Shredding up the streets

Shredding up the streets

It’s remarkable how taking such a everyday task and putting it in a public location can
interest so many people. That’s just what one local Placentia resident has done and people seem
to enjoy it.

As Justin Zellmer finishes a drum solo Dylan Cobb decides to walk closer to him followed by his mother Julia Cobb.

Justin Zellmer, 24, a former music graduate of Fullerton College loves to play the drums.
So much that last Memorial Day he decided he needed to give back to his community and use his
gift to do something for the others.
On May 30, 2016 he and a friend brought his drums from his house a block westward to
the sidewalk in front of the In-N-Out on Placentia Ave. and Chapman Ave. There he was careful
to set up next to the bus stop but not to hinder people or any form of wheeled vehicles from using
the sidewalk. He jammed that day and the response was so positive that he has been returning to
the same spot to keep it up ever since.
“Usually the reactions are very good… it gives me the fire,” Zellmer said.
Customers from In-N-Out regularly come up from the parking lot before or after they eat
and stand near him either listening or recording Zellmer with their phones, but the recordings
aren’t limited to In-N-Out, across Placentia Avenue people can be seen with their phones out
pointed at him while they fill up their gas tanks at the Arco station.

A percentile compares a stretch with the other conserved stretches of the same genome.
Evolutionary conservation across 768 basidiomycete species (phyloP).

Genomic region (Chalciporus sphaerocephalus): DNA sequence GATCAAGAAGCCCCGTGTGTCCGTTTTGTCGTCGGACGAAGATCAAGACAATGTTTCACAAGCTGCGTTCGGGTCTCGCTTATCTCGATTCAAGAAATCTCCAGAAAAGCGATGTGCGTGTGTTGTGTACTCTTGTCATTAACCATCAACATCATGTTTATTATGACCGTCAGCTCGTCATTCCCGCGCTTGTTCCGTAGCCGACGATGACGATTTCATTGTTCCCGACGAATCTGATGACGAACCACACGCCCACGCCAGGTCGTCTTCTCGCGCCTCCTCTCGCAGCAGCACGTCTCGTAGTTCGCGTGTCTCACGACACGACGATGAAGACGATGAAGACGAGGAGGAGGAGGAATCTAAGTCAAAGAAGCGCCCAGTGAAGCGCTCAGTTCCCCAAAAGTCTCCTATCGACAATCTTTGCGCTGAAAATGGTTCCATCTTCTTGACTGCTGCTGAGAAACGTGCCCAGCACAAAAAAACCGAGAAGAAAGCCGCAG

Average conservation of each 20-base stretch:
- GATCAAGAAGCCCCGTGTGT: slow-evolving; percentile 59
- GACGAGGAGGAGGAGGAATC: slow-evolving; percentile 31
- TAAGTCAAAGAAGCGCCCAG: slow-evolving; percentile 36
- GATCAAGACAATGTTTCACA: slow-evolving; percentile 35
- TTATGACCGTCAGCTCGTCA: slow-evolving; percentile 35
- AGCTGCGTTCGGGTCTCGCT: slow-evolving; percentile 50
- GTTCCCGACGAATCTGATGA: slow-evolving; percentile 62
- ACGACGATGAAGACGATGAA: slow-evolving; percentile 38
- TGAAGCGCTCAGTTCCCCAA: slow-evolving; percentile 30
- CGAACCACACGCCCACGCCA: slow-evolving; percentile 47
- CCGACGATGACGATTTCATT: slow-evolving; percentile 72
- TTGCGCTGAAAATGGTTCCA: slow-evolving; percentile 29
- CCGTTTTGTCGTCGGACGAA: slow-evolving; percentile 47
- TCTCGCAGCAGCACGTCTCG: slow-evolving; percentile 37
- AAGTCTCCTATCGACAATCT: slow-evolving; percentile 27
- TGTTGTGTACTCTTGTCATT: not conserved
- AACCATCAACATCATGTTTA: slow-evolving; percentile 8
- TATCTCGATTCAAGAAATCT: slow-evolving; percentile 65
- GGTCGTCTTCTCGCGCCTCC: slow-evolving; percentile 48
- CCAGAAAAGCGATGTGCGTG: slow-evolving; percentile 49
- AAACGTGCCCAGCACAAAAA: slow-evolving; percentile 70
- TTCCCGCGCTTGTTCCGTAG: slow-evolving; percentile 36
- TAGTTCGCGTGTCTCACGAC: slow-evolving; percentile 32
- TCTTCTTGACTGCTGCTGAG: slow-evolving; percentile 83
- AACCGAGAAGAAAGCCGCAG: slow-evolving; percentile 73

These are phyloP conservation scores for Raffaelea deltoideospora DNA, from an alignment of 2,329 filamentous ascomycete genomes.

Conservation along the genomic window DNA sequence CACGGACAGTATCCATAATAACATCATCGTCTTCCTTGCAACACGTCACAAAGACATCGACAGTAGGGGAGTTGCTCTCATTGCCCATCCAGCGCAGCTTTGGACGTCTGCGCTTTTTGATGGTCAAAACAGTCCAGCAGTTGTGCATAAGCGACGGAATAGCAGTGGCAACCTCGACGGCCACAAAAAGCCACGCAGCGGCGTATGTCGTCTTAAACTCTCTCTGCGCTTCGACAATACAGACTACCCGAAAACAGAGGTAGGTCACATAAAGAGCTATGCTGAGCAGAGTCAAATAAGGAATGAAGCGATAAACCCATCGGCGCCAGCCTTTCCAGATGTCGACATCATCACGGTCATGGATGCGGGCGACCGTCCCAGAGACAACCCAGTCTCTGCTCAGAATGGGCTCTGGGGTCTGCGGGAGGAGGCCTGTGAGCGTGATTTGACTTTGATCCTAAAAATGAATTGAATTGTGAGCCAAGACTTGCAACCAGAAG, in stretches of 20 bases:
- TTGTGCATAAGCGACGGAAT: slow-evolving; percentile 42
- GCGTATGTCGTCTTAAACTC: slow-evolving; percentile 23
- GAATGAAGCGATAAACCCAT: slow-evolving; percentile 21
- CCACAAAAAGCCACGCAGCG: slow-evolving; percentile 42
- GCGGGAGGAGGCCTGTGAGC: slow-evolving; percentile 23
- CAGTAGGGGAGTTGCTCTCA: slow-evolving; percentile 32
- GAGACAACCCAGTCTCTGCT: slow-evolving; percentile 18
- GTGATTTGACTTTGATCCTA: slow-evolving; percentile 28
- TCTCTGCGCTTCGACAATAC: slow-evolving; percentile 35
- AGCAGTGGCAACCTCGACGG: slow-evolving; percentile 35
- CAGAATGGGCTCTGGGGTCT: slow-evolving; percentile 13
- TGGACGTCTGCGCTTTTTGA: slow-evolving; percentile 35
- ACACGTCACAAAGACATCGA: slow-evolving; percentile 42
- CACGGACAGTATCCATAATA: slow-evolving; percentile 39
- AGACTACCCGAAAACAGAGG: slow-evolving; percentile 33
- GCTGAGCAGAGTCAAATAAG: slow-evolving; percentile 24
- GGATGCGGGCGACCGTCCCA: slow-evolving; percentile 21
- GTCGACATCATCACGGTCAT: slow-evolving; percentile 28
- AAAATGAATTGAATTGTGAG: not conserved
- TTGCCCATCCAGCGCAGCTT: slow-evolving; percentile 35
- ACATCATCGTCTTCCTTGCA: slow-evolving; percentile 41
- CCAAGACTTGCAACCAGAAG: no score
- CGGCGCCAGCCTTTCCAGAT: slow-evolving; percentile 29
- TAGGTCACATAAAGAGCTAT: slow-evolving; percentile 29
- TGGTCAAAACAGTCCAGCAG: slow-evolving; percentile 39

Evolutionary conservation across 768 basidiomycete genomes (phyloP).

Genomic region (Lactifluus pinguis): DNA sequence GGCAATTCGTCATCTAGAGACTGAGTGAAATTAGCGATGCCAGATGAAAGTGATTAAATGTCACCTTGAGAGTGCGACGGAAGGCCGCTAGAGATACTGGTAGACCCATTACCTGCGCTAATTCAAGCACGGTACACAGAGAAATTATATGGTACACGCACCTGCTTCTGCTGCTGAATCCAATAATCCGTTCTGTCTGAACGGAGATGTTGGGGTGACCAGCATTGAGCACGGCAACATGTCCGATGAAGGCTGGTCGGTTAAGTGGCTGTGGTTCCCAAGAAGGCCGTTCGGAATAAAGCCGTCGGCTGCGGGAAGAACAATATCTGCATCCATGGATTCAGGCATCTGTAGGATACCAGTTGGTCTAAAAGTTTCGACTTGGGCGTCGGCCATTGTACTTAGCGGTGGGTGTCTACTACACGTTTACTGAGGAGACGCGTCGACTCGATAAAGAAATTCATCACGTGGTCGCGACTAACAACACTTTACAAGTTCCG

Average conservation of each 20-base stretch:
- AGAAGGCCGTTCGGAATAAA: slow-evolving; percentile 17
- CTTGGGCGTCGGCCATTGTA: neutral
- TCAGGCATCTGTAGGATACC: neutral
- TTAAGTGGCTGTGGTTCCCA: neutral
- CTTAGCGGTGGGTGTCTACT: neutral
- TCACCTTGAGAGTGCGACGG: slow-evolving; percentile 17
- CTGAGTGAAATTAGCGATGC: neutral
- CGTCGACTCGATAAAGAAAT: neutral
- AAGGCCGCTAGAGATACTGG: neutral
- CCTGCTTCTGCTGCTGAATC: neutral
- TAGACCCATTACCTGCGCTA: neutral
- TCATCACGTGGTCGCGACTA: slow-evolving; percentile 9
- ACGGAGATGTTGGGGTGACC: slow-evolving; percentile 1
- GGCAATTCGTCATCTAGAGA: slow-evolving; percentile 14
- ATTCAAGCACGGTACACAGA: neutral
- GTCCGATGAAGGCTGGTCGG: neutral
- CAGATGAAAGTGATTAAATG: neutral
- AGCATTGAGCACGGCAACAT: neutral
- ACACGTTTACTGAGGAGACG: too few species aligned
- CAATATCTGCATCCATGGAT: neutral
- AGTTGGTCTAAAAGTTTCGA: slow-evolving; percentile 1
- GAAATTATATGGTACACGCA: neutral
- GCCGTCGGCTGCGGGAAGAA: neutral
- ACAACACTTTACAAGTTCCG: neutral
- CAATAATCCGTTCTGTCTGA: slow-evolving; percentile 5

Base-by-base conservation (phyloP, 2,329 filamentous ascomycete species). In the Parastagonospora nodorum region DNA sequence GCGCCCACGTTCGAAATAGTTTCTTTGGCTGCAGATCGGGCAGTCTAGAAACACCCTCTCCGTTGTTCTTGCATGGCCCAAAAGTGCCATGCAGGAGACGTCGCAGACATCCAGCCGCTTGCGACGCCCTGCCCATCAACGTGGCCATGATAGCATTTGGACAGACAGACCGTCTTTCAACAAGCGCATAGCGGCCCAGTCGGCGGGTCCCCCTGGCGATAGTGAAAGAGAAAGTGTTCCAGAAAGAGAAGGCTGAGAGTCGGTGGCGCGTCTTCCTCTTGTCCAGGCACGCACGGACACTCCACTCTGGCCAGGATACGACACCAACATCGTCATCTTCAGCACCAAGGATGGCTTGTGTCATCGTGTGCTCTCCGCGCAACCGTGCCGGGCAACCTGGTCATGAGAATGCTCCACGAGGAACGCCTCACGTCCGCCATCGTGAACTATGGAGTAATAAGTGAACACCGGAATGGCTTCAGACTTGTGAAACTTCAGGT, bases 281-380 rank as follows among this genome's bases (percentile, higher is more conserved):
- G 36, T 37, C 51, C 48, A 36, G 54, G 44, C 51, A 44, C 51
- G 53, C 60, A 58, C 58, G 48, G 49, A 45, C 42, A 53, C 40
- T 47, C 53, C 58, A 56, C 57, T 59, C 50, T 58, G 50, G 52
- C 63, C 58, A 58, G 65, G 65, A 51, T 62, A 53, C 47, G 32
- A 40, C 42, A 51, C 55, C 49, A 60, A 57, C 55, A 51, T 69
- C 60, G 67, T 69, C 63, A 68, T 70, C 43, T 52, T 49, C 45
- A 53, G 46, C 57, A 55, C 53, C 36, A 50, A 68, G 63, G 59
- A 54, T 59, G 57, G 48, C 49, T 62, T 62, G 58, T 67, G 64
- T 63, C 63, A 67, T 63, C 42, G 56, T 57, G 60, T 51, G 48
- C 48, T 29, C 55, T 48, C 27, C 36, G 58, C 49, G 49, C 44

Julia Cobb was some what pulled over to Zellmer by her toddler son Dylan Cobb as he
was dancing and moving to the rhythm.
“ He just loved it so I had to come over and let him see”, Cobb said referring to her son.
Now that the days have cooled off Zellmer said he can start playing more regularly, the
heat along with a recent sickness have kept him from going out to drum. He usually likes to play
a bit at noon and then come back as people are coming home from work around 5 p.m. just so he
can see the difference in the city and the people, thats his main motivation. The latest he has ever
played is till 10 p.m. but an police officer told him he had to pack it up due to orange county
noise restriction standards.

Justin Zellmer Rockes out near the street at the Placentia intersection of Chapman Ave. and Placentia Ave. on Tuesday, Dec. 6.

Most days it is just Zellmer that has to transport his drum set up hill the block to Placentia
Avenue sidewalk. He has a large wagon with all flat wheels that holds all of his gear but his bass
drum doesn’t fit inside. So instead he places that on a skateboard and leap frogs to his destination
two houses at a time, but he doesn’t complain cause in his mind he’s getting more out of it then
the people watching are, he’s getting a purpose and a stage.
While Zellmers tastes in music have increased over the years from just rock he says he
has really been getting into Brazilian House Music lately. Zellmer has many influences that he
looks to, including Buddy Rich, Art Blakey, Elvin Jones, Deep Purple, Black Sabbath and Iron
Most street performers people encounter might have a hat or open guitar box for tips, but
Zellmer doesn’t focus on that.
“Every time I go out and do the preforming it feels like, its almost unexplainable but yet
again it just makes me more in love with what I do, because of the people,” Zellmer said.
His perceptions of the publics interest and enjoyment doesn’t seem to be far off and
people drive by and flash the hang ten sign, shout words of encouragement or just honk with
their thumbs up out the window. He has even caused some drivers to get honked at by other
drivers. Many people are so transfixed on his performance that they seem to be forgetting they
are waiting at a light and have to be gently reminded by their fellow drivers that they are actually
waiting in a line of automobiles. Its all just encouragement for Zellmer though cause every honk
to him means that some one is admiring his passion.

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